Whatever I thought I meant when I said, "Give it to me straight, doc," I wasn't prepared when the radiologist answered, "I thought we would be talking about saving your breast, but now we're looking at whether we can save your life."
Her pronouncement followed a brief mammogram and ultrasound. They were brief because I only have one breast left to examine. A new tumor had been found in it. The radiologist debated aloud whether my cancer was stage IV—sometimes called "advanced" cancer. There is no cure for it.
I couldn't get my mind around the words she was using: "foreshortened life," "chronic," "stage IV." I needed a filter. I needed music. I often ask doctors if I can use music to help me through situations like these. But where were my ear buds? Were they in my computer bag? And where had I put my phone?
I'd had a mastectomy ten years ago, but the radiologist clarified that the new cancer wasn't the same "barely-stage-one" variety I'd been diagnosed with back then. The two cancers had nothing to do with each other. They were fed by different kinds of hormones, "which—sorry to say," she said, "makes you particularly unlucky." That cancer ten years ago had been caught early and was easy to contain and excise. This new strain was aggressive, reproducing fast. It was definitely an emergency. This was early December of 2013, and already I was thinking that the coming Christmas might be my last. She scheduled an urgent PET scan to get more detailed images of my liver.
I had the strange sensation of my internal world—synapses, blood rhythms, identity, aspirations—shifting in response to the gravitational pull of a new and precarious orbit. Since the first round of cancer in 2004, I had warned friends and family that if it recurred I would probably refuse traditional treatment. I hadn't quite decided what I would do instead. Go to Germany like Farrah Fawcett for treatments unproven or unreplicated, and thus restricted in the United States? Visit a retreat center somewhere in the Himalayas or Marin County to meditate, get daily colonics, and go keto? I had reached a reactive tipping point somewhere during those ten years where reading about cancer in magazines or listening to cancer treatment ads on the radio irritated me, like constant nagging.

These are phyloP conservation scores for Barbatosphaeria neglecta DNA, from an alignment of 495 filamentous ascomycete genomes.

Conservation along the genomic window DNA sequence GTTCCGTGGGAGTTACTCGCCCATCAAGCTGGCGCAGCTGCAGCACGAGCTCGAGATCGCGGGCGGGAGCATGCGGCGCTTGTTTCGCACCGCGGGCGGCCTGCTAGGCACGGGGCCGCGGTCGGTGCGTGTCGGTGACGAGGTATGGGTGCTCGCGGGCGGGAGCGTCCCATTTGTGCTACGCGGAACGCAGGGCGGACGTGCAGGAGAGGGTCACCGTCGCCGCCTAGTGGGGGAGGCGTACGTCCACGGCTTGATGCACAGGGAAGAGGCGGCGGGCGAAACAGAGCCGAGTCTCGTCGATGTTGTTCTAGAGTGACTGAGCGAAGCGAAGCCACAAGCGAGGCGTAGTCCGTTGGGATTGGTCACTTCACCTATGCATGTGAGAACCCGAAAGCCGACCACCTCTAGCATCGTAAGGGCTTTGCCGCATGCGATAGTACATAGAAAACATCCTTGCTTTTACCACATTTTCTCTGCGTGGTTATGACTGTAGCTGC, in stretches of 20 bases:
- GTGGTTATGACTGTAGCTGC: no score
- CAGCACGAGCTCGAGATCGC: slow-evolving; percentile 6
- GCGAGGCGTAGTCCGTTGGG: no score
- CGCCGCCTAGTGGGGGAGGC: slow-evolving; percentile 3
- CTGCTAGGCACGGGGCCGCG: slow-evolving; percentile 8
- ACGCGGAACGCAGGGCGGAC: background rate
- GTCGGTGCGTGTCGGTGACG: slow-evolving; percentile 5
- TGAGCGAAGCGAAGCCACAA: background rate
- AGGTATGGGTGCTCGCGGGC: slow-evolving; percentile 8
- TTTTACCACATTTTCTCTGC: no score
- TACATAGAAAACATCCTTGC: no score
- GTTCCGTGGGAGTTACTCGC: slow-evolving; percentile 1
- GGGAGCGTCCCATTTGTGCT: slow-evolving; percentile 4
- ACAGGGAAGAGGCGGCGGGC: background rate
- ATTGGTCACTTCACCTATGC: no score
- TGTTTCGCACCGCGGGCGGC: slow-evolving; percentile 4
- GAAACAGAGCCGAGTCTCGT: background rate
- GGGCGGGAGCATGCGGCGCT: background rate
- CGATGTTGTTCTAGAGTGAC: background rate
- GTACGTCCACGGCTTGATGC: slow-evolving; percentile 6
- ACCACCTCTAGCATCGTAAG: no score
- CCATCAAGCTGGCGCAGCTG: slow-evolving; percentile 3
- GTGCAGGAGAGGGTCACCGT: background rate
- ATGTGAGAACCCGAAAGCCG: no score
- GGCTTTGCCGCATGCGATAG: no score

All arguments, all evidence, all arrogance about my own opinions built up over the last ten years dissolved in that pivotal instant when tumors returned, when I was lying on the examining table in the radiologist's office being given a provisional late-stage cancer diagnosis. My first thought—when faced with the possibility of impending death—wasn't “Oh, yeah, I'm going to refuse treatment.” My first thought was about a promise to stick around that I'd made to my stepdaughter.
Over the singing of Mary J. Blige, I announced aloud to the radiologist, "I'll do whatever it takes. Chemo. Radiation. Surgery. Losing my hair..." She stopped talking. I was yelling in her ear.
You would think hair is of no consequence, but mine was part of my persona—big, red, and unruly. I liked to hide in the mess of it. I had nearly the same hairstyle for 25 years. The thought of losing it was akin to a loss of self. But losing that was only the beginning.
That was the beginning of six and a half months of weekly chemo doses. The treatments felt as if essential electrolytes like sodium and potassium were being leached out of my cells and replaced with a repulsive antifungal formula—or something equally toxic—that cleansed while compromising the integrity of whatever it touched.
Throughout chemotherapy treatment, I kept going to work. As a psychologist who manages a psychiatric outpatient program, I facilitate groups of people struggling with a variety of mental health concerns, including suicidal urges. I was desperate to live, unlike many of them, but it would be too simple to say we were coming from opposite directions. In truth, we shared common risks.